Potentially Pixelmator Pro was the answer for my bitmap editing needs.

I tried to create some basic things in Pixelmator but I kept hitting the limits of the program. It is obviously made for photo editing and not for my intended purpose, which is a composite layout.

The feature that I missed most was “clipping mask” from Photoshop. What I was also worried about was what’s called “smart objects” in Photoshop. If I resize a bitmap, I don’t want to have any quality loss in relationship to its original image.

In the end I switched back to Photoshop for any editing. The truth is that it’s very hard to counter 10 years of Photoshop habits and all of the little little nice things that have landed in the application over the years.

People might look at Photoshop as a bloated beast but in my opinion it’s still hands down the best image editing app in the world.

Challenge 4: Make it look good

Good visual design comes from a few different things, but mostly it’s the right combination between layout, type and colour.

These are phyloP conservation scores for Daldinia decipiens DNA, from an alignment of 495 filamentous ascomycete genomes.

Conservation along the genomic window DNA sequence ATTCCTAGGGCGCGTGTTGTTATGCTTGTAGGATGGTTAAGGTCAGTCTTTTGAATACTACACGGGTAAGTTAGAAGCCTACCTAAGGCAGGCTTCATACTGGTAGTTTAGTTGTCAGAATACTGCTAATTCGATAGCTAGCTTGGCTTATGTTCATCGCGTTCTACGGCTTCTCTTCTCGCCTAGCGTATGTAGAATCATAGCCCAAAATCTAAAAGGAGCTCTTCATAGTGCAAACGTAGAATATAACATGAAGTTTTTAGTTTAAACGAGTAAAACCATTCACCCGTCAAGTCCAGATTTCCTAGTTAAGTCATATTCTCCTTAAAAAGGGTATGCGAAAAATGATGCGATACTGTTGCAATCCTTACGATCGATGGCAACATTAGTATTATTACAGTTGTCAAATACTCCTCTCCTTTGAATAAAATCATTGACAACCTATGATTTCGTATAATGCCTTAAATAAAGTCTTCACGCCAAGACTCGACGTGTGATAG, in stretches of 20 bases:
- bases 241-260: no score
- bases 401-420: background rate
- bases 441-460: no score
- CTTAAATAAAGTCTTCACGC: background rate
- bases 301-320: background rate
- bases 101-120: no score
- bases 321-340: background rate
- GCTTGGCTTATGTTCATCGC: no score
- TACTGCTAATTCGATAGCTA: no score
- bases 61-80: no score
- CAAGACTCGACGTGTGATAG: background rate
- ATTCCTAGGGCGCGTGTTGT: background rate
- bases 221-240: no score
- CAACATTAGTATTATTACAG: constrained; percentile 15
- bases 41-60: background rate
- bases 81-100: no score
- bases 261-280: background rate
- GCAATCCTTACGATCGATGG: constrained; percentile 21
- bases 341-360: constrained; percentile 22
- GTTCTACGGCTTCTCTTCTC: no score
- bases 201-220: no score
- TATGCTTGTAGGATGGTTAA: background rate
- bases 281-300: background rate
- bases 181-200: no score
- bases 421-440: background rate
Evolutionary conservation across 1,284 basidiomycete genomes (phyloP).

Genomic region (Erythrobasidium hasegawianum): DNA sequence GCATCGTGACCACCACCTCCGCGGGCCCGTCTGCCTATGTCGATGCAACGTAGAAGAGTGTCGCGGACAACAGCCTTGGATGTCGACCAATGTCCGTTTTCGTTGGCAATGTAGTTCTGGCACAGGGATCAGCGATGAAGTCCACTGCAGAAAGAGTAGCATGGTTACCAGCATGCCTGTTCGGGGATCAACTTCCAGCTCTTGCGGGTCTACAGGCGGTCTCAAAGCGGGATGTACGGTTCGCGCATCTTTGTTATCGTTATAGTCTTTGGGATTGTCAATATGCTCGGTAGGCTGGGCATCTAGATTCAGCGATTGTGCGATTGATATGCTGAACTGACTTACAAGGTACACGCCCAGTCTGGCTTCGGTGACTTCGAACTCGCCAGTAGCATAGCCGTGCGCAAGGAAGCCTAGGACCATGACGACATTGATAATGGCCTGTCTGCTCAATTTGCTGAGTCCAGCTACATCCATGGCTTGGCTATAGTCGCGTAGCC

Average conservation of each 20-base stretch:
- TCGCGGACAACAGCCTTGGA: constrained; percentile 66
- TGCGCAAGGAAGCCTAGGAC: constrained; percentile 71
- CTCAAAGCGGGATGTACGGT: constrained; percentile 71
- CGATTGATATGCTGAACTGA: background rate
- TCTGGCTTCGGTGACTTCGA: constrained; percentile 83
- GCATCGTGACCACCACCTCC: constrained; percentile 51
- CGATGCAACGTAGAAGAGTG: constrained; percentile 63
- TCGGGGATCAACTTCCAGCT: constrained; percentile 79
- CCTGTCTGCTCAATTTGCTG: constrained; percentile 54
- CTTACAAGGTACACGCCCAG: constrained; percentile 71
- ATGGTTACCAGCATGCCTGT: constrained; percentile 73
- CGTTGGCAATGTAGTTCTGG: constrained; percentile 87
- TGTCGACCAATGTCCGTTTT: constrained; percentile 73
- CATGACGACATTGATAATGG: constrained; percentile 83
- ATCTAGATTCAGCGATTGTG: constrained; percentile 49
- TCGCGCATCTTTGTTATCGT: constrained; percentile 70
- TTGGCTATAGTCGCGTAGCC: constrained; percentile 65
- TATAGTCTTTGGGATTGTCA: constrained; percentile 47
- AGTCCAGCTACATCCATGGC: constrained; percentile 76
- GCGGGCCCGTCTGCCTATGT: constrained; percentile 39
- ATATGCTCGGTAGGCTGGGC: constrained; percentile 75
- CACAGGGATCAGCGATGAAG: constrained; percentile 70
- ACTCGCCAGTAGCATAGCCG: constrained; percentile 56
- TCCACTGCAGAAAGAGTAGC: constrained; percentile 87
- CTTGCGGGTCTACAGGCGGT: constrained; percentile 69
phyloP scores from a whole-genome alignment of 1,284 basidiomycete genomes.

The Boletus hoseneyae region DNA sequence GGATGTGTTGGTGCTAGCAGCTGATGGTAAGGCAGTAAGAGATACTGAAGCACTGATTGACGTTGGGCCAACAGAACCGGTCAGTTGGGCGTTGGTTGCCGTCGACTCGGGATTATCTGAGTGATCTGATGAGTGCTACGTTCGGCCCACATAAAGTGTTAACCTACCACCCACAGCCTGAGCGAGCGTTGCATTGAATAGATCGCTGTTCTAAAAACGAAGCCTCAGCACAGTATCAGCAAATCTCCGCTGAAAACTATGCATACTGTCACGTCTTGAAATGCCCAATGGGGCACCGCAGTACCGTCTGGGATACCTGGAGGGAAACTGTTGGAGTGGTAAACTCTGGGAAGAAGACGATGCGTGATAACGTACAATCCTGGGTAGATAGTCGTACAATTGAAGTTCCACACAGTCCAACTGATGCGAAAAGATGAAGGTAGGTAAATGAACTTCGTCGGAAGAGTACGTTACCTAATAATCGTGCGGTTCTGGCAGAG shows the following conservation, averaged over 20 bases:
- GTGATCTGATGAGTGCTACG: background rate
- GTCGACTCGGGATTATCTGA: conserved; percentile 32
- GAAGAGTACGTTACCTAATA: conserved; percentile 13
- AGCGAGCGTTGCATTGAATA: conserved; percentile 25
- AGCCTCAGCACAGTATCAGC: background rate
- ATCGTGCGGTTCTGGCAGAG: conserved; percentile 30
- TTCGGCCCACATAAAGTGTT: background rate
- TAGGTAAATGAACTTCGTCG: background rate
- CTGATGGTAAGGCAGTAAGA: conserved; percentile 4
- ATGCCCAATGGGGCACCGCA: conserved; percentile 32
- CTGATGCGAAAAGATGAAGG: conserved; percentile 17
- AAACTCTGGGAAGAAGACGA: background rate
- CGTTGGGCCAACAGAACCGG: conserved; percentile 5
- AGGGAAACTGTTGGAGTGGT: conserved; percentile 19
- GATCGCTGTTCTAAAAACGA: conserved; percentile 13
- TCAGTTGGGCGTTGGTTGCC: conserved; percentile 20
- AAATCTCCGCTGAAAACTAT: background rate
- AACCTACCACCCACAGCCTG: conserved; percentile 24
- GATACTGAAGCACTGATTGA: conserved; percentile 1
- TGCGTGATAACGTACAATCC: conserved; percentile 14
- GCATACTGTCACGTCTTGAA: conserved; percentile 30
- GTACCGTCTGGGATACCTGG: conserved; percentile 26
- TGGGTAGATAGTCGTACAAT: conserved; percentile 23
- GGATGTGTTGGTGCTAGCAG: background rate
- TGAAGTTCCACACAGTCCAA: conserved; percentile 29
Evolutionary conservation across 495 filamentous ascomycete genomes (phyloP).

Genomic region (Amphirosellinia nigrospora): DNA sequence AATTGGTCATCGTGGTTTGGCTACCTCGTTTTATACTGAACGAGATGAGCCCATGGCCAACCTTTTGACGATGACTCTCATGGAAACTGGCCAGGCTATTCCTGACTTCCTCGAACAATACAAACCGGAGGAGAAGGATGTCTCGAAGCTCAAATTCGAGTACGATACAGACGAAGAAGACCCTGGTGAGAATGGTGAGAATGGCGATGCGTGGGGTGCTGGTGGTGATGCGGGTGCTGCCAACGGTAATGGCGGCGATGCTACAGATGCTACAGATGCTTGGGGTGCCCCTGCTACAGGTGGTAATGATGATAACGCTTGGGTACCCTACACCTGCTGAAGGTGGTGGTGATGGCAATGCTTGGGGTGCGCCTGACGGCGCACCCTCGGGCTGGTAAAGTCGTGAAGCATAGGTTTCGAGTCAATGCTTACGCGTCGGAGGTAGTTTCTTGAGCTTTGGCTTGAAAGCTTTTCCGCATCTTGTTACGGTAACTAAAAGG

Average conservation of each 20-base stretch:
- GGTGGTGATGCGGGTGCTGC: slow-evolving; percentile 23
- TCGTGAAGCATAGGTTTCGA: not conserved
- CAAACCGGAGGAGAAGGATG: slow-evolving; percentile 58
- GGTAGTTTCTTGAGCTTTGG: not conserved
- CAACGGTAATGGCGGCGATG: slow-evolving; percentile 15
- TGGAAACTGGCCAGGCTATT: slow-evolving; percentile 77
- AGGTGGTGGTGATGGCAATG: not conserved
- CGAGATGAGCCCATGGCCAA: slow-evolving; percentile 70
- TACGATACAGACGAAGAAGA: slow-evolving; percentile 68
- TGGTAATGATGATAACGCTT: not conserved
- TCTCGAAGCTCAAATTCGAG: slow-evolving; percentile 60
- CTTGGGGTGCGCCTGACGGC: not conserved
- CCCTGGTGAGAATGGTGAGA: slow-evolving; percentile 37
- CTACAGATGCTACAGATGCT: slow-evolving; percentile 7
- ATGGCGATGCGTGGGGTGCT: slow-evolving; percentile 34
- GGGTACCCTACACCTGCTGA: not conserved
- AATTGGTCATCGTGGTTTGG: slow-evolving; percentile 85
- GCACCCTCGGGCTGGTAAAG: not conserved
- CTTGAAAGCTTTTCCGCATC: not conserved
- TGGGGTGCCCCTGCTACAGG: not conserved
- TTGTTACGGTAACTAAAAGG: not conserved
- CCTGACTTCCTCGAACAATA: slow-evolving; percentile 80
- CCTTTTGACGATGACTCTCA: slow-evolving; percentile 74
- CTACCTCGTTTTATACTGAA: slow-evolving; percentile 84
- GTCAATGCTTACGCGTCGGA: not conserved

Starting with type, I figured I already licenses for several great looking fonts, like Atlas from Commercial Type:

And also Untitled Sans from Klim Type Foundry:

The problem here is that I don’t actually have their equivalent web font licenses, and I am not willing to shell out the $300+ this will cost for a simple side project.

Since I do pay for Adobe Creative Cloud, I could use Typekit for my fonts (knowing that the design will not be intact when I ever stop paying ☹️)

An alternative was to use an open source font, but this is the solution I’ve been using all year, and things are getting a bit boring (at some point I wanted to write an essay called “Tired of Roboto”).

I experimented with Google Fonts, because it was the easiest to implement quickly. But honestly I am not a fan of putting Google’s code on every site I build. Google is already big enough, and font import code is the equivalent of a tracker.

So, maybe poorly so, in the end I decided to match the typography of this site — — and it’s just good ol’ Helvetica (Neue).